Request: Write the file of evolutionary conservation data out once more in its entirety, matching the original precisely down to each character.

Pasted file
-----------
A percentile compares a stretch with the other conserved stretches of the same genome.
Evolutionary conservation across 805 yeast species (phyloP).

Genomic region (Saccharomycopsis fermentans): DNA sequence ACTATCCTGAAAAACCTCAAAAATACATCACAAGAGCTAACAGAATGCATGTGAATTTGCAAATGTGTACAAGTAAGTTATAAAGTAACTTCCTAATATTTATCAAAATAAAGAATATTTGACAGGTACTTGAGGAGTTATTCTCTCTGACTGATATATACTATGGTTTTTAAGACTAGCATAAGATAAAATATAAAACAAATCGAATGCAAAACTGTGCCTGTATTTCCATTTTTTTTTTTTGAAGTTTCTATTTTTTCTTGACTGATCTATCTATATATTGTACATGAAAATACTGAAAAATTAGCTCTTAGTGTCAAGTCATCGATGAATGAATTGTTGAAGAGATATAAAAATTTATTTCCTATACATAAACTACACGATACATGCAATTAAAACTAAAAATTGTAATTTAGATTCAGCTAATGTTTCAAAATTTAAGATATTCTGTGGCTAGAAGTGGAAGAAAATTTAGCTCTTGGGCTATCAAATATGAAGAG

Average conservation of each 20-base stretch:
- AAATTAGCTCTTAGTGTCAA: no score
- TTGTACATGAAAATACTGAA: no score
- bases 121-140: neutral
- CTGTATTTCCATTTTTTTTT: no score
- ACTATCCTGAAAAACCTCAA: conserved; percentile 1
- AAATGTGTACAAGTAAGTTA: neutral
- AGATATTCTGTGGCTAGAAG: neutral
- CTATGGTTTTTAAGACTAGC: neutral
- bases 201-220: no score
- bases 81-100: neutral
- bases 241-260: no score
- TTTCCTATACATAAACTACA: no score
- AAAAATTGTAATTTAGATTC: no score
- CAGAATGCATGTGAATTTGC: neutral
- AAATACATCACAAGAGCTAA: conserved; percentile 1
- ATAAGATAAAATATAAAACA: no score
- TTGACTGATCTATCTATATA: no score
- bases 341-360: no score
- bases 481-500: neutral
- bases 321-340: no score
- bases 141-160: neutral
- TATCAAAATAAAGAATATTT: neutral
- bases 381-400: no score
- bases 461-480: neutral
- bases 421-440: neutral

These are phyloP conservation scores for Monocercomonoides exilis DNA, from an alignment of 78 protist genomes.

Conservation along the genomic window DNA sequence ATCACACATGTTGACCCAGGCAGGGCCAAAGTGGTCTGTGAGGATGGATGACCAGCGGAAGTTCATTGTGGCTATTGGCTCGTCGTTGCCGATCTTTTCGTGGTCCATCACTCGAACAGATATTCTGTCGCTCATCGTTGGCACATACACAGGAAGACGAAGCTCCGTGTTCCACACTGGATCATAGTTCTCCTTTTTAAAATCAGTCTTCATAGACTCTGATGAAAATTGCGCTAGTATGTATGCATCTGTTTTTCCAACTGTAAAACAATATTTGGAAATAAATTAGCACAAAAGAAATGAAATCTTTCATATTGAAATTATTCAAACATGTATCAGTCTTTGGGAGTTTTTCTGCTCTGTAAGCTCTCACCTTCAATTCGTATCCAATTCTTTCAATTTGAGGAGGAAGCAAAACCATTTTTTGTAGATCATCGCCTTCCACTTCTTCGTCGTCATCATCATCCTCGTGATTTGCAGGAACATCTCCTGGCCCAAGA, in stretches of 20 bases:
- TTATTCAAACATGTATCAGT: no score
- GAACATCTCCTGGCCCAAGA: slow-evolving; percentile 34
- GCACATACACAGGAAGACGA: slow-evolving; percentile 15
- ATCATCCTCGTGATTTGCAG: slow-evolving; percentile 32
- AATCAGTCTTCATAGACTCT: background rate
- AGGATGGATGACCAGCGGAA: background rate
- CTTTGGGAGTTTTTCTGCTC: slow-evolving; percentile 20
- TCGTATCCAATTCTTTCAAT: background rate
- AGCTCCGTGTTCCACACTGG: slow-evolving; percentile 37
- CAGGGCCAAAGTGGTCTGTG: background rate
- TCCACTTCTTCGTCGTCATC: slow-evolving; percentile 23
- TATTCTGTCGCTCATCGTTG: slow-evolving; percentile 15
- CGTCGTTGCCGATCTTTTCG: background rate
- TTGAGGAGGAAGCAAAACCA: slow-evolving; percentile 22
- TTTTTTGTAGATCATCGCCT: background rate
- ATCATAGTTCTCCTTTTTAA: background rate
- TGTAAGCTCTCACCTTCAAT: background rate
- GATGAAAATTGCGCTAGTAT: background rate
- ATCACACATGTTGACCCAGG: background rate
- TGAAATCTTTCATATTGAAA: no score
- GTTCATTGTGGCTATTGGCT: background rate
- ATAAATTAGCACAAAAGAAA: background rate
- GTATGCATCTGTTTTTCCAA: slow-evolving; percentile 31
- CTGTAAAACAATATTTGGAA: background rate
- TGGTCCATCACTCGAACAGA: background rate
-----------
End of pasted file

A percentile compares a stretch with the other conserved stretches of the same genome.
Evolutionary conservation across 805 yeast species (phyloP).

Genomic region (Saccharomycopsis fermentans): DNA sequence ACTATCCTGAAAAACCTCAAAAATACATCACAAGAGCTAACAGAATGCATGTGAATTTGCAAATGTGTACAAGTAAGTTATAAAGTAACTTCCTAATATTTATCAAAATAAAGAATATTTGACAGGTACTTGAGGAGTTATTCTCTCTGACTGATATATACTATGGTTTTTAAGACTAGCATAAGATAAAATATAAAACAAATCGAATGCAAAACTGTGCCTGTATTTCCATTTTTTTTTTTTGAAGTTTCTATTTTTTCTTGACTGATCTATCTATATATTGTACATGAAAATACTGAAAAATTAGCTCTTAGTGTCAAGTCATCGATGAATGAATTGTTGAAGAGATATAAAAATTTATTTCCTATACATAAACTACACGATACATGCAATTAAAACTAAAAATTGTAATTTAGATTCAGCTAATGTTTCAAAATTTAAGATATTCTGTGGCTAGAAGTGGAAGAAAATTTAGCTCTTGGGCTATCAAATATGAAGAG

Average conservation of each 20-base stretch:
- AAATTAGCTCTTAGTGTCAA: no score
- TTGTACATGAAAATACTGAA: no score
- bases 121-140: neutral
- CTGTATTTCCATTTTTTTTT: no score
- ACTATCCTGAAAAACCTCAA: conserved; percentile 1
- AAATGTGTACAAGTAAGTTA: neutral
- AGATATTCTGTGGCTAGAAG: neutral
- CTATGGTTTTTAAGACTAGC: neutral
- bases 201-220: no score
- bases 81-100: neutral
- bases 241-260: no score
- TTTCCTATACATAAACTACA: no score
- AAAAATTGTAATTTAGATTC: no score
- CAGAATGCATGTGAATTTGC: neutral
- AAATACATCACAAGAGCTAA: conserved; percentile 1
- ATAAGATAAAATATAAAACA: no score
- TTGACTGATCTATCTATATA: no score
- bases 341-360: no score
- bases 481-500: neutral
- bases 321-340: no score
- bases 141-160: neutral
- TATCAAAATAAAGAATATTT: neutral
- bases 381-400: no score
- bases 461-480: neutral
- bases 421-440: neutral

These are phyloP conservation scores for Monocercomonoides exilis DNA, from an alignment of 78 protist genomes.

Conservation along the genomic window DNA sequence ATCACACATGTTGACCCAGGCAGGGCCAAAGTGGTCTGTGAGGATGGATGACCAGCGGAAGTTCATTGTGGCTATTGGCTCGTCGTTGCCGATCTTTTCGTGGTCCATCACTCGAACAGATATTCTGTCGCTCATCGTTGGCACATACACAGGAAGACGAAGCTCCGTGTTCCACACTGGATCATAGTTCTCCTTTTTAAAATCAGTCTTCATAGACTCTGATGAAAATTGCGCTAGTATGTATGCATCTGTTTTTCCAACTGTAAAACAATATTTGGAAATAAATTAGCACAAAAGAAATGAAATCTTTCATATTGAAATTATTCAAACATGTATCAGTCTTTGGGAGTTTTTCTGCTCTGTAAGCTCTCACCTTCAATTCGTATCCAATTCTTTCAATTTGAGGAGGAAGCAAAACCATTTTTTGTAGATCATCGCCTTCCACTTCTTCGTCGTCATCATCATCCTCGTGATTTGCAGGAACATCTCCTGGCCCAAGA, in stretches of 20 bases:
- TTATTCAAACATGTATCAGT: no score
- GAACATCTCCTGGCCCAAGA: slow-evolving; percentile 34
- GCACATACACAGGAAGACGA: slow-evolving; percentile 15
- ATCATCCTCGTGATTTGCAG: slow-evolving; percentile 32
- AATCAGTCTTCATAGACTCT: background rate
- AGGATGGATGACCAGCGGAA: background rate
- CTTTGGGAGTTTTTCTGCTC: slow-evolving; percentile 20
- TCGTATCCAATTCTTTCAAT: background rate
- AGCTCCGTGTTCCACACTGG: slow-evolving; percentile 37
- CAGGGCCAAAGTGGTCTGTG: background rate
- TCCACTTCTTCGTCGTCATC: slow-evolving; percentile 23
- TATTCTGTCGCTCATCGTTG: slow-evolving; percentile 15
- CGTCGTTGCCGATCTTTTCG: background rate
- TTGAGGAGGAAGCAAAACCA: slow-evolving; percentile 22
- TTTTTTGTAGATCATCGCCT: background rate
- ATCATAGTTCTCCTTTTTAA: background rate
- TGTAAGCTCTCACCTTCAAT: background rate
- GATGAAAATTGCGCTAGTAT: background rate
- ATCACACATGTTGACCCAGG: background rate
- TGAAATCTTTCATATTGAAA: no score
- GTTCATTGTGGCTATTGGCT: background rate
- ATAAATTAGCACAAAAGAAA: background rate
- GTATGCATCTGTTTTTCCAA: slow-evolving; percentile 31
- CTGTAAAACAATATTTGGAA: background rate
- TGGTCCATCACTCGAACAGA: background rate